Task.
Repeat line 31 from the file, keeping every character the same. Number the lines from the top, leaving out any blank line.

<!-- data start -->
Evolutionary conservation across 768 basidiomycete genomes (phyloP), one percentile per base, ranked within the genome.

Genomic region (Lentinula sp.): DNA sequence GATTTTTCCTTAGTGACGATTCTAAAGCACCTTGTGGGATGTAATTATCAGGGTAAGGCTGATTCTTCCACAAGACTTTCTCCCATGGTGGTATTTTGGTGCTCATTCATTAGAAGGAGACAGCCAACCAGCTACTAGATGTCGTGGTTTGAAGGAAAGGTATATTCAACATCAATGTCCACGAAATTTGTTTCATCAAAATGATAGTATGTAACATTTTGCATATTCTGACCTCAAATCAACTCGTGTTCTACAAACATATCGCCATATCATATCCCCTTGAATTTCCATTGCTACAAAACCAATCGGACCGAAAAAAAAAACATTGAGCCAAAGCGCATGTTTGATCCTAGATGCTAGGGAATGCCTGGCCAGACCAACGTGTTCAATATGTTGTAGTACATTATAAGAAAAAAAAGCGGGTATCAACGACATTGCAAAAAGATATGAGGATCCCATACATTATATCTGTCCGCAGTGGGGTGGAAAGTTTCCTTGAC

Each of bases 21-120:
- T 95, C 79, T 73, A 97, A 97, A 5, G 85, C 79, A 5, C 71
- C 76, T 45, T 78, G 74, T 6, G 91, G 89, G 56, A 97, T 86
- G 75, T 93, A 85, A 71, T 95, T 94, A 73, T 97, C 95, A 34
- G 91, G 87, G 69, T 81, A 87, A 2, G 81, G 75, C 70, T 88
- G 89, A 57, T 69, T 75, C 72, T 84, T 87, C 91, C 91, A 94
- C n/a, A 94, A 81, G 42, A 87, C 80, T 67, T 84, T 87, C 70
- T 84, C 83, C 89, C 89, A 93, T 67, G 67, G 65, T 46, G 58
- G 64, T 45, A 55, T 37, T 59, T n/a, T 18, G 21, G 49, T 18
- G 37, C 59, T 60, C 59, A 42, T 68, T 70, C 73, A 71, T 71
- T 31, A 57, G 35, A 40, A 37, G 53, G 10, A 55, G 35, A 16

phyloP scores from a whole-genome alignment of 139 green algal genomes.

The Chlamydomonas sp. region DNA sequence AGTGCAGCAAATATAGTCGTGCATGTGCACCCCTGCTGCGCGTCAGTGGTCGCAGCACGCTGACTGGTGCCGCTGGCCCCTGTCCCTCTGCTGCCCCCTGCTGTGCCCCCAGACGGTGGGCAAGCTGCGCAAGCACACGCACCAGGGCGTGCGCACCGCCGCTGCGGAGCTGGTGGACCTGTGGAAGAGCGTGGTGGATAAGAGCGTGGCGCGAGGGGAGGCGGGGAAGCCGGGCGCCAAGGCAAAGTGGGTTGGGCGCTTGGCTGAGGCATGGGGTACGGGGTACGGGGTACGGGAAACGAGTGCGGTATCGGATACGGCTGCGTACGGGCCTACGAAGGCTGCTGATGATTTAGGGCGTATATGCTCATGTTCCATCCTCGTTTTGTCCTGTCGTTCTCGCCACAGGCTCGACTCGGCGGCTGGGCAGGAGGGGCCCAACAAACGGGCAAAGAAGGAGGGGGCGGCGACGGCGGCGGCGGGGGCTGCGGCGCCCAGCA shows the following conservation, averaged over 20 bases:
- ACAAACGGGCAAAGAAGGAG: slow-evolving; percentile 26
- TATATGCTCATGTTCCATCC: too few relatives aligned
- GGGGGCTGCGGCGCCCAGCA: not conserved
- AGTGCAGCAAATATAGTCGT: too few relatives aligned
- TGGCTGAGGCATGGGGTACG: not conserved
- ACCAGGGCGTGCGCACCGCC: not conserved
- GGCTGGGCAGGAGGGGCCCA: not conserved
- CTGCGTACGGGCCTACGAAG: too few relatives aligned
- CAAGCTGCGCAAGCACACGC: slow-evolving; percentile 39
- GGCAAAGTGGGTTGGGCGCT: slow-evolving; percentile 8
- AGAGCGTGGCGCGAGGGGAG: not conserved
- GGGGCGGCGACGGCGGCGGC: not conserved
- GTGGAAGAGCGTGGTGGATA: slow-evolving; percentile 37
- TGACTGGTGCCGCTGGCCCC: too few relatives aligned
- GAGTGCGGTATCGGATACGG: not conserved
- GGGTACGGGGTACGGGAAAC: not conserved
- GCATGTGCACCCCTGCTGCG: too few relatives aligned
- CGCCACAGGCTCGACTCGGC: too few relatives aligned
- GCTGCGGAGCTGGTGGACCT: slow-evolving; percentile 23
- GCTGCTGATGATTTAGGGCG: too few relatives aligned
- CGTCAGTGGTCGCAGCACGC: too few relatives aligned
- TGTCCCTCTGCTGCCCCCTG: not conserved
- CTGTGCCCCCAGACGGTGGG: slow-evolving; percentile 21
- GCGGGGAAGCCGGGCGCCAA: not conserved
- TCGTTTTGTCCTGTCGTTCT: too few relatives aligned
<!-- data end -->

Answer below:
- GGGTACGGGGTACGGGAAAC: not conserved